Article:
Only then can the needs of these users be properly considered, with the possibility of dedicated infrastructure provided on commercial terms being part of the mix.
Planning NSW has already implicitly signalled the need for structural change with the visionary 2004 announcement of a “city of cities” future for Sydney.
The most recent strategic announcements continue on this theme.
What has been, and still is, lacking is planning for the evolution of public transport from just a radial commute network into also a rapid grid to make suburban nodes more accessible.
By making cross-town travel as convenient as accessing the CBD, nodes of knowledge based employment can agglomerate in a self reinforcing process for patronage on the network.
An extensive and well patronised rapid public transport grid network providing comprehensive accessibility seems to be the mark of most, if not all, great liveable global cities.
The passing of ten years since the “city of cities” announcement without major progress towards a supportive public transport infrastructure can be linked, for example by the increasing Western Sydney employment deficit, to the worsening traffic congestion being experienced in Sydney.
Thus WestConnex can be seen as a politically motivated panic reaction to this neglect, despite the disadvantages mentioned above.
However it may not be too late to instead urgently pursue the construction of a public transport rapid grid network if some short-term measures to ease road congestion are also introduced.
An example would be state-sanctioned ride sharing on selected road commutes until reductions in per-capita metrics such as commute distance and transport pecuniary cost are being achieved.
Public transport funding mechanisms also need to be better structured as a complementary measure.
While public transport and land use benefits, and road use externalities, are already recognised through community-accepted subsidies, rates and user charges, a formal linkage of these cash flows is needed to put urban road and rail funding on a more equal footing. In conclusion, while there may be no single PROJECT alternative to the remainder of WestConnex, there is a STRATEGY alternative that better suits a nation struggling to live within its means, and therefore deserves greater consideration.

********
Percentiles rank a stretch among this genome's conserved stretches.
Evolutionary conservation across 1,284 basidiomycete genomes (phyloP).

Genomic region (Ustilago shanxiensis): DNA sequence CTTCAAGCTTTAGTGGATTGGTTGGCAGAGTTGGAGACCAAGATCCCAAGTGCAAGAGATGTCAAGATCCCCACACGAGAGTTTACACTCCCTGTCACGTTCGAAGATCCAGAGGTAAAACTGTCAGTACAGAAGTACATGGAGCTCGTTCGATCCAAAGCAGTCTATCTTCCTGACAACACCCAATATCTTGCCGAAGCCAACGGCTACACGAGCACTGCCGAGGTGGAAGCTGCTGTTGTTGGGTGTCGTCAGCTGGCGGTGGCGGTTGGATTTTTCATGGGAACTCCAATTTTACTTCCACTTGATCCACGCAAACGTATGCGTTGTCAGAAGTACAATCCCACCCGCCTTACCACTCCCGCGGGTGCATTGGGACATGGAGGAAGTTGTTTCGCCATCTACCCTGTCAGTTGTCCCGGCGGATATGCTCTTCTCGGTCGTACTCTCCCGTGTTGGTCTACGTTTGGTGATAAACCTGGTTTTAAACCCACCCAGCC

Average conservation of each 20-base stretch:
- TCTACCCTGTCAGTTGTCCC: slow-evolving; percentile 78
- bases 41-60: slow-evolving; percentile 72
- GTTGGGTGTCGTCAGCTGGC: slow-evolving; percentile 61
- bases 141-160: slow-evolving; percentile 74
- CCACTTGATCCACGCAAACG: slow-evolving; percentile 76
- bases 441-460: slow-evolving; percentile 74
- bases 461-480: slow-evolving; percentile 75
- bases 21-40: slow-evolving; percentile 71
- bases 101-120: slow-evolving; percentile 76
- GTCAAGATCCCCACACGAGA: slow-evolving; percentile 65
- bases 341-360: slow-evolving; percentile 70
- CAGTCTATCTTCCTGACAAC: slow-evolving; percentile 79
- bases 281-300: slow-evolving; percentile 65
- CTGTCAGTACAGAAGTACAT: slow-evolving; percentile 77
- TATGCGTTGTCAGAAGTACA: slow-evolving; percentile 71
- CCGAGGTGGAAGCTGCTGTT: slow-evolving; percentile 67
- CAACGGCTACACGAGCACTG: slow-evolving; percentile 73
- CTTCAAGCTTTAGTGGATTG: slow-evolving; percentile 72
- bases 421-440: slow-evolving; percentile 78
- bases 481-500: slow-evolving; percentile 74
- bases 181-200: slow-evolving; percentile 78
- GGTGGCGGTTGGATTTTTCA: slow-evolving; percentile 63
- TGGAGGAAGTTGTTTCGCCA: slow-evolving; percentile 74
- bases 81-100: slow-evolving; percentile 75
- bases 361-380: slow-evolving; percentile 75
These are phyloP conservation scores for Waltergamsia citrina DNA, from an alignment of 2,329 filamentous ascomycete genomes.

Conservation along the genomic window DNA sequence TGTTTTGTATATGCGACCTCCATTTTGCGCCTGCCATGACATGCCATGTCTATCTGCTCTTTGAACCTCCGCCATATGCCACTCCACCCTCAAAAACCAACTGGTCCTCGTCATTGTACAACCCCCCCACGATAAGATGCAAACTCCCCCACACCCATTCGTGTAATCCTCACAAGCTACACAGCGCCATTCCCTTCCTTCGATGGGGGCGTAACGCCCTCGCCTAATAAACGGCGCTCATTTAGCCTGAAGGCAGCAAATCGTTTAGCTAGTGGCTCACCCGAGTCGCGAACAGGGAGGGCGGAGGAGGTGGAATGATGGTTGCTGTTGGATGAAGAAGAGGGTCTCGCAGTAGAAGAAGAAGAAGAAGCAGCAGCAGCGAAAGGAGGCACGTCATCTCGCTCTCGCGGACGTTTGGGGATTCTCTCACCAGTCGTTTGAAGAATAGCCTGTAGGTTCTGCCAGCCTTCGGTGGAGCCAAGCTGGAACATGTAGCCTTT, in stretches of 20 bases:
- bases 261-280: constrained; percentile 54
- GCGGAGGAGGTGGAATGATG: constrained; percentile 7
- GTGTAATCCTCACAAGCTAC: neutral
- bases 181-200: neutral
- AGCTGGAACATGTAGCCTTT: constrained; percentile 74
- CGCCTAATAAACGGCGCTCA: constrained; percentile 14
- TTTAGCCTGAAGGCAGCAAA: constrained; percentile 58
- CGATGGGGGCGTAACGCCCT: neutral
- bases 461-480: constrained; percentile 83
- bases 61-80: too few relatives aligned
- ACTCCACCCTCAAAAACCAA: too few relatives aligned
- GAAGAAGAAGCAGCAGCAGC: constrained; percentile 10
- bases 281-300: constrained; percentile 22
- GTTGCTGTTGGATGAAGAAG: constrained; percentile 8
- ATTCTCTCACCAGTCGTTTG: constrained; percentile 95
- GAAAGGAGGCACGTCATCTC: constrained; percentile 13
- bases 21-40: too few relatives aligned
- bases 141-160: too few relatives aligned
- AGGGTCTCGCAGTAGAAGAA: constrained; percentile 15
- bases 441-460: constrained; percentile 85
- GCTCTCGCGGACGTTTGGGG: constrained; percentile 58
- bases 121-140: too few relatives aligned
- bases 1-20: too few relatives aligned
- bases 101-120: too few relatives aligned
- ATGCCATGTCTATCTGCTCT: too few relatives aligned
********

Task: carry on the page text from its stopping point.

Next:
|Project Cost and Capacity|
|WestConnex Unit Cost|
|2012 announcement||$11.5 billion for 33 km|
|Adjustment to 2014 dollars||$12.0 billion for 33 km|
|Contracted M4 Widening stage||$0.5 billion for 7.5 km|
|Yet-to- be-contracted remainder for the original length||$11.5 billion for 25.5 km|
|Initial unit cost for the yet-to-be-contracted stages||$450 million/km|
|WestConnex Later Stage Capacity (approx.)|
|Initial capacity with two lanes and 1.4* occupancy||5,600 people/hour|
|Ultimate capacity with three lanes and 1.4* occupancy||8,400 people/hour|
|CBD and South East Light Rail Unit Cost|
|2014 contract announcement||$2.1 billion for 12 km|
|Initial unit cost||$175 million/km|
|CBD and South East Light Rail Capacity (approx.)|
|Initial capacity with four minute intervals||7,000 passengers/hour|
|Expanded capacity with 3.25 minute intervals||8,500 passengers/hour|
|North West Sydney Rapid Transit Unit Cost|
|2014 contract announcement||$8.3 billion for 23 km|
|Estimated allowance for Epping-Chatswood conversion||$0.2 billion|
|Project remainder for the length of the new route,ignoring a possible reduction from deductingthe Epping-Chatswood share of trains||$8.1 billion for 23 km|
|Initial unit cost||$350 million/km|
|North West Sydney Rapid Transport Capacity (approx.)|
|Initial capacity with six car trains at four minute intervals||17,000 passengers/hour|
|Ultimate capacity with 8 car trains at 2 minute intervals||45,000** passengers/hour|
20 January 2015